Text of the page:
In trial of accused narcotics cops, defense comes out swinging

The tale of the weed dealer, and the safe he couldn’t bolt to the floor

Chief Inspector Chris Werner walked to the stand with ramrod straight posture and a salad of medals attached to his crisp blue police uniform.

He was in federal court on Friday in an unusual position, as a witness for the defense of six former Philadelphia narcotics officers accused of stealing hundreds of thousands of dollars from drug dealers.

He testified for just a couple of hours, but when he was done, family members of the accused cops appeared to walking a little lighter and the lawyers representing the men seemed all the more confident.

The question now, is can those defense lawyers keep it up?

In what could be the final days of the epic trial against former narcotics officers, defense attorneys plan to call numerous high-level cops in an attempt to contradict the testimony of former and not-so-former drug dealers who have testified against them for the past four weeks.

On the stand, Werner flatly contradicted some of the most damaging allegations against the cops.

Prosecutors say the accused cops kidnapped Rodolfo Blanco, stole $12,000 cash and held him in a hotel for four days against his will after the officers found heroin and an AK-47 in his home.

Werner said there was no kidnapping. He approved Blanco application to become a confidential informant.

“Based on the circumstances, we decided to to put him in the hotel, with officers, and monitor phone calls,” said Werner, who as a captain in the department oversaw the narcotics squad.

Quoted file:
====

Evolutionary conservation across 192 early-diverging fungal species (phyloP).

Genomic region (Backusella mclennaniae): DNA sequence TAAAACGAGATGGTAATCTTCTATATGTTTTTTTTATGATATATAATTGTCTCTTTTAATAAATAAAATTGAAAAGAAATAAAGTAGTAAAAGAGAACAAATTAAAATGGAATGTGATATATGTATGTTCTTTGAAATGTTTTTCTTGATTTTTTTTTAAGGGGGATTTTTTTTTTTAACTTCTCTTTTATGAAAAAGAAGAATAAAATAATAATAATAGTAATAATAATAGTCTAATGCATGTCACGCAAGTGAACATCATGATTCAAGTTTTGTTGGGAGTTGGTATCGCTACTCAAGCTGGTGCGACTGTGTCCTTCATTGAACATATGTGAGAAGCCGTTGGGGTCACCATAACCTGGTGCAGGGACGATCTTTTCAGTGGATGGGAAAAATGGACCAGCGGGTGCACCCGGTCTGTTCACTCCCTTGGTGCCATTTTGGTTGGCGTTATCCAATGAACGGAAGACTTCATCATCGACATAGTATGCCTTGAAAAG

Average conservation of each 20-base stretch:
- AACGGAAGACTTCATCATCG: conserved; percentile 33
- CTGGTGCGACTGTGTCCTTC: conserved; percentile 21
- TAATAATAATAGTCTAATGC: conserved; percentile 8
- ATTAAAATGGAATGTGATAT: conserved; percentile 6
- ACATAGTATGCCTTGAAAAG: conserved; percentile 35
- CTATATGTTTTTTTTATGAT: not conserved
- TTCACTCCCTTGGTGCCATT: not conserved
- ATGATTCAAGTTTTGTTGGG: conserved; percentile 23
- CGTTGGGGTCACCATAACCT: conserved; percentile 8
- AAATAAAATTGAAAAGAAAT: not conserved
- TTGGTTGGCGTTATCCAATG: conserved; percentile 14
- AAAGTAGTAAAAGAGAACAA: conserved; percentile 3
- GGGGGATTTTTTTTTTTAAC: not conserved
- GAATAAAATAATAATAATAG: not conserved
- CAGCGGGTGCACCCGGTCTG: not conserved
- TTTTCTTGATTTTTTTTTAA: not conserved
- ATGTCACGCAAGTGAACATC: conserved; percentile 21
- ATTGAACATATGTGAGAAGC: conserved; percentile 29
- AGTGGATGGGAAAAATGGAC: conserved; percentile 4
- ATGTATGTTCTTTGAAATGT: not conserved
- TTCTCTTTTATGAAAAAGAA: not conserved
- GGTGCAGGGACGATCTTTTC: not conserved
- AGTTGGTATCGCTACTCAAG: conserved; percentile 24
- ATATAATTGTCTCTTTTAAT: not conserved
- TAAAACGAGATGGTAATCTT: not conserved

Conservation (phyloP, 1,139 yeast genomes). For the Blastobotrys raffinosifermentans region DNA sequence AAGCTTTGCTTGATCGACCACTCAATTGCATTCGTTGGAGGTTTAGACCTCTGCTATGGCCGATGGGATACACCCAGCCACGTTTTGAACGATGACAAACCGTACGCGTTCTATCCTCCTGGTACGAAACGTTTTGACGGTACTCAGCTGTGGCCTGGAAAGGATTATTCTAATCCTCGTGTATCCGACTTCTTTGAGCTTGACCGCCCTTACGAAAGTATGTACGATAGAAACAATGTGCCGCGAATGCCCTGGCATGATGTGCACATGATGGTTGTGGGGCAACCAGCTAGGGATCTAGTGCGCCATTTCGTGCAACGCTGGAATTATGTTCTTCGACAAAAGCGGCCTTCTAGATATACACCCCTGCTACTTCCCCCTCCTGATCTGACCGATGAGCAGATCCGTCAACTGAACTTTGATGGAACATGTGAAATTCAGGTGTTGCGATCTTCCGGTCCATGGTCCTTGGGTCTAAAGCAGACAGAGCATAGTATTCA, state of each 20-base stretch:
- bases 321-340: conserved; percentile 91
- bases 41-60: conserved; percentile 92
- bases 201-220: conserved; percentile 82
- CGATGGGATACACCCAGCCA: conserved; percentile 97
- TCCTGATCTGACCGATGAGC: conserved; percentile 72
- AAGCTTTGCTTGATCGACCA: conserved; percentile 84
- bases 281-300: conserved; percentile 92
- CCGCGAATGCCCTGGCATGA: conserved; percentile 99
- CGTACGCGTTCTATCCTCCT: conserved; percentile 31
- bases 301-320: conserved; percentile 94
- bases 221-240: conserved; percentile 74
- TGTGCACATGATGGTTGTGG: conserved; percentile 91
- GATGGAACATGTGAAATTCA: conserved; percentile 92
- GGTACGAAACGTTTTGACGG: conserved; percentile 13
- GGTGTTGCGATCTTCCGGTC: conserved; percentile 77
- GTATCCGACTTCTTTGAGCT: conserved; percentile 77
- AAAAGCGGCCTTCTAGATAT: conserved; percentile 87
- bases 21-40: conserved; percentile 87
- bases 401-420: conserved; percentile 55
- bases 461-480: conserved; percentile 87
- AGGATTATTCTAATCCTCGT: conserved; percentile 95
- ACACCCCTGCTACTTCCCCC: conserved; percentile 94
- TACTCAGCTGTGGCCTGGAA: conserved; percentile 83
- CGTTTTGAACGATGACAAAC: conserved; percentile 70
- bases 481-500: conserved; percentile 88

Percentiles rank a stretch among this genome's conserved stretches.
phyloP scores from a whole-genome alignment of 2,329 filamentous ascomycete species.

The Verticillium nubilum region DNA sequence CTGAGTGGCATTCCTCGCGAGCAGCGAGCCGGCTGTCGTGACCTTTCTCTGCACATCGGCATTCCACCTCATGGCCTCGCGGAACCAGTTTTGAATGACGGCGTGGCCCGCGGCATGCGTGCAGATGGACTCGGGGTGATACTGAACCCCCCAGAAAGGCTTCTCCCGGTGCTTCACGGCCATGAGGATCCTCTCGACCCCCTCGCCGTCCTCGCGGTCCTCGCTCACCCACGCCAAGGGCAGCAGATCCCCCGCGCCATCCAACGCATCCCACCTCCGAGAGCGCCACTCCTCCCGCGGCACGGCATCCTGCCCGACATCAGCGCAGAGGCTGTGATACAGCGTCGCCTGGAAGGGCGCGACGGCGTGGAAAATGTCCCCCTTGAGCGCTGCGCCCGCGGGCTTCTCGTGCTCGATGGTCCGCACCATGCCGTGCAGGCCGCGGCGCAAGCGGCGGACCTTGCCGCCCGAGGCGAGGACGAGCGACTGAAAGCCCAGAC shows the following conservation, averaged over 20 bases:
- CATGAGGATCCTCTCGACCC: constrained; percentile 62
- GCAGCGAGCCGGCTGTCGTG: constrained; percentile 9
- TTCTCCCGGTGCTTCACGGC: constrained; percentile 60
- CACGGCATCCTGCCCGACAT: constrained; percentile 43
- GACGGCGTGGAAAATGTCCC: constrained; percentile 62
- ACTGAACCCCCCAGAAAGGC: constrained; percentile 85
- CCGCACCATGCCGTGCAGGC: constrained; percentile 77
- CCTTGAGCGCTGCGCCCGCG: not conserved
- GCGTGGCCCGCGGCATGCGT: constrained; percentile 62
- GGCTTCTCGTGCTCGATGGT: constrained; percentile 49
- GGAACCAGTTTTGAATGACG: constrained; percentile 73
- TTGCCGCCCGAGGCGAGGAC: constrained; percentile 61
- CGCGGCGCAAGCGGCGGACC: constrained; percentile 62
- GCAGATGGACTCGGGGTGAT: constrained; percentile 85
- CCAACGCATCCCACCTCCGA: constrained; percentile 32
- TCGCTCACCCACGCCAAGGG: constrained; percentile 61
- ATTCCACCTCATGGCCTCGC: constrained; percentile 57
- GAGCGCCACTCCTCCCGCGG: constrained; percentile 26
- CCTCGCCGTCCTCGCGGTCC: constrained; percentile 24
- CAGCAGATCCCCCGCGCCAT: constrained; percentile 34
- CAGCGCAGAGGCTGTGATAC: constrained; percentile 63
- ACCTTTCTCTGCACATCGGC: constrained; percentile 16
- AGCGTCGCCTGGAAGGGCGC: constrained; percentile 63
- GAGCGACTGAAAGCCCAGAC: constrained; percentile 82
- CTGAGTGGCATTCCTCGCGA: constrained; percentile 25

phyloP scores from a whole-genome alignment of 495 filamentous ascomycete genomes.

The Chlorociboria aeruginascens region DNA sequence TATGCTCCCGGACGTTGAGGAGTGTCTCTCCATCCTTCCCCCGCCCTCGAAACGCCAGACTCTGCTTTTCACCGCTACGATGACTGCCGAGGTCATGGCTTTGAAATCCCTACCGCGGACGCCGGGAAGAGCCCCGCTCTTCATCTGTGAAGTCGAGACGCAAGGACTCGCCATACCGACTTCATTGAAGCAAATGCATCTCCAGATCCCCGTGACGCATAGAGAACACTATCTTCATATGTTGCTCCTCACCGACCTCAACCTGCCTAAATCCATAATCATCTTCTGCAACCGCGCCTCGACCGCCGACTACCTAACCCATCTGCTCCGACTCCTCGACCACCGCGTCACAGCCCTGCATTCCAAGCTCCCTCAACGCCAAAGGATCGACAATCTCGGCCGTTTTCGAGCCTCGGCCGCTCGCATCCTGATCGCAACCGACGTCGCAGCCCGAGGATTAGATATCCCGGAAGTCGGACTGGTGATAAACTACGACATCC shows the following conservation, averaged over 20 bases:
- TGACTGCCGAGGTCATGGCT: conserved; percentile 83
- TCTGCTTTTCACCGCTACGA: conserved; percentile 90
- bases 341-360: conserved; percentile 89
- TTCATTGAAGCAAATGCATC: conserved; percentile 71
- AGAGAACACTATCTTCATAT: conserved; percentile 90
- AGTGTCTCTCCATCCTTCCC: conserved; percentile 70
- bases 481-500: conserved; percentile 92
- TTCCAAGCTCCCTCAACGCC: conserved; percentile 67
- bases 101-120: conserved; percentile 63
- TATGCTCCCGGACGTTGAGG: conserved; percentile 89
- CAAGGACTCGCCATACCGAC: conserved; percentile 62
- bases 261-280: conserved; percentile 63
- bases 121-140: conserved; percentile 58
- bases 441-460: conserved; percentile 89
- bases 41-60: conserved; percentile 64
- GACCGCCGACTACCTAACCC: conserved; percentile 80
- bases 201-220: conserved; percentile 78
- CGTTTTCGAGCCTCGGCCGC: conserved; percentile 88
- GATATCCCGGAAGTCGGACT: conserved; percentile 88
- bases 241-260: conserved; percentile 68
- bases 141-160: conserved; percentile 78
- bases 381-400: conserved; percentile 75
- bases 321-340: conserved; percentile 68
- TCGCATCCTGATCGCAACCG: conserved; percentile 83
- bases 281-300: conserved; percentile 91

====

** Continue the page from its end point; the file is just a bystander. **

Defense lawyers called nine witnesses to the stand in all in Friday, pursuing a line of questioning that underscored their argument that the FBI conducted a sloppy and incomplete investigation.

The first three of those witnesses were members of the FBI team that investigated the police corruption case, who were questioned repeatedly about potential witnesses the agents could have, but didn’t contact.

They were also questioned about physical evidence the agents were unable to locate.

FBI Special Agent Dennis Drum, one of the investigators on the police corruption case, acknowledged that agents could not locate the hotel where Blanco says he was held at, nor could did investigators ever find receipts for a Rolex watch that another drug dealer said was stolen.

The case continues Tuesday. There was no court on Monday. U.S. District Judge Eduardo Robreno has told the jury that the case could wrap up by early next week.